Now referring to FIGS. 4-6, the travel bar 65 receives the lever's pivoting motion and moves in translation generally lengthwise relative to both the housing 11 and the hinge plates 19, 21. The travel bar 65 is a relatively flat, elongate sheet made of metal or other sufficiently rigid material. It is disposed generally parallel to the longitudinal axis of the housing 11, under the housing's raised plateau 23 and above the hinge plates 19, 21. The travel bar 65 includes three integral locking elements 51, 53, 55 that move with the travel bar 65 in translation and, depending on the travel bar's position, can either (1) pivot the hinge plates 19, 21 for closing the ring members 41a, 41b and then block the hinge plates' pivoting motion for locking the ring members 41a, 41b closed or (2) allow the wire form springs 17 to pivot the hinge plates 19, 21 for opening the ring members 41a, 41b (i.e., the locking elements 51, 53, 55 can register with openings 45, 47, 49 in the hinge plates 19, 21, thereby allowing the wire form springs 17 to freely act against the hinge plates 19, 21 and pivot them, as will be discussed hereinafter).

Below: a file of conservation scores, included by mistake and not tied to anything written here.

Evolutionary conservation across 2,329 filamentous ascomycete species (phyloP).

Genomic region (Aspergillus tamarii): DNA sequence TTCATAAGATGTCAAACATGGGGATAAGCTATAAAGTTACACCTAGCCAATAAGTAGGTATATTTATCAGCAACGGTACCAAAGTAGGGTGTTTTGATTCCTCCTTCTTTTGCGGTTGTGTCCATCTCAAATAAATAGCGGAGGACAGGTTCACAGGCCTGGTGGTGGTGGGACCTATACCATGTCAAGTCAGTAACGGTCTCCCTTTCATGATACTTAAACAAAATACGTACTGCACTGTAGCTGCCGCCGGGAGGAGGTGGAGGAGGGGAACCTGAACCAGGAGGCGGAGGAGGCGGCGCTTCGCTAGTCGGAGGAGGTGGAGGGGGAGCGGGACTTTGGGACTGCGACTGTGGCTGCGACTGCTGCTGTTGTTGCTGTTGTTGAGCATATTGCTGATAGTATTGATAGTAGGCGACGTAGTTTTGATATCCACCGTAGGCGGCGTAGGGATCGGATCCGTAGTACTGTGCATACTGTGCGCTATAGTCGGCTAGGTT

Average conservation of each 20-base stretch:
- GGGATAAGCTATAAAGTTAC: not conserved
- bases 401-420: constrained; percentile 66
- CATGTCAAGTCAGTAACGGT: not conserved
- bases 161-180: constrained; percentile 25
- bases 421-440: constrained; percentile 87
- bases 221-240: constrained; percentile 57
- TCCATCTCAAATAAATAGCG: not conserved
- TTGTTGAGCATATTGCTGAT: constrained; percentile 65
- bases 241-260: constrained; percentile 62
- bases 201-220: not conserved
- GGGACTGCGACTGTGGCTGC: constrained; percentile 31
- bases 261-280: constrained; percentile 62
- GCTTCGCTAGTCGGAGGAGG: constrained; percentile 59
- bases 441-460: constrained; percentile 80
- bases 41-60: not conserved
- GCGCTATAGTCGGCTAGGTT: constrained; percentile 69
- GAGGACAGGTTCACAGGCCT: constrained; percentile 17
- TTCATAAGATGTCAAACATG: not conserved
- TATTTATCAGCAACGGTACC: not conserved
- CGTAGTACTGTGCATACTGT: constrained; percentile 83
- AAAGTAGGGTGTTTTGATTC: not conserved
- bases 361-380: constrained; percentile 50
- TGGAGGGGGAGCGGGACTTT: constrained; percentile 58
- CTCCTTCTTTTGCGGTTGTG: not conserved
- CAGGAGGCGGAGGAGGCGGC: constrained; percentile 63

As particularly shown in FIG. 6, in this embodiment the locking elements 51, 53, 55 each comprise two spaced apart locking flanges 95 formed as one piece with the travel bar 65 and folded downward 90 degrees from a longitudinal edge margin of the bar. Accordingly, there are three flanges 95 on each side of the travel bar 65, and each flange's planar surface is substantially parallel to that of every other flange 95 and to a longitudinal axis of the travel bar 65. A lower edge portion of each flange 95 is angled, forming a cam surface 99 for engaging the hinge plates 19, 21 and for causing them to pivot to close the ring members 41a, 41b. The angle is such that once the ring members 41a, 41b close, the locking elements 51, 53, 55 slide into position for locking the ring members 41a, 41b together. In addition, the locking elements 51, 53, 55 are spaced along the length of the travel bar 65 to correspond with the second, third, and fourth openings 45, 47, 49 in the hinge plates 19, 21 when the ring members 41a, 41b are open. It will be understood that locking elements may be formed as a single piece with a travel bar, or as more than two pieces, and that control structures using more or fewer than three locking elements, or differently shaped locking elements do not depart from the scope of this invention.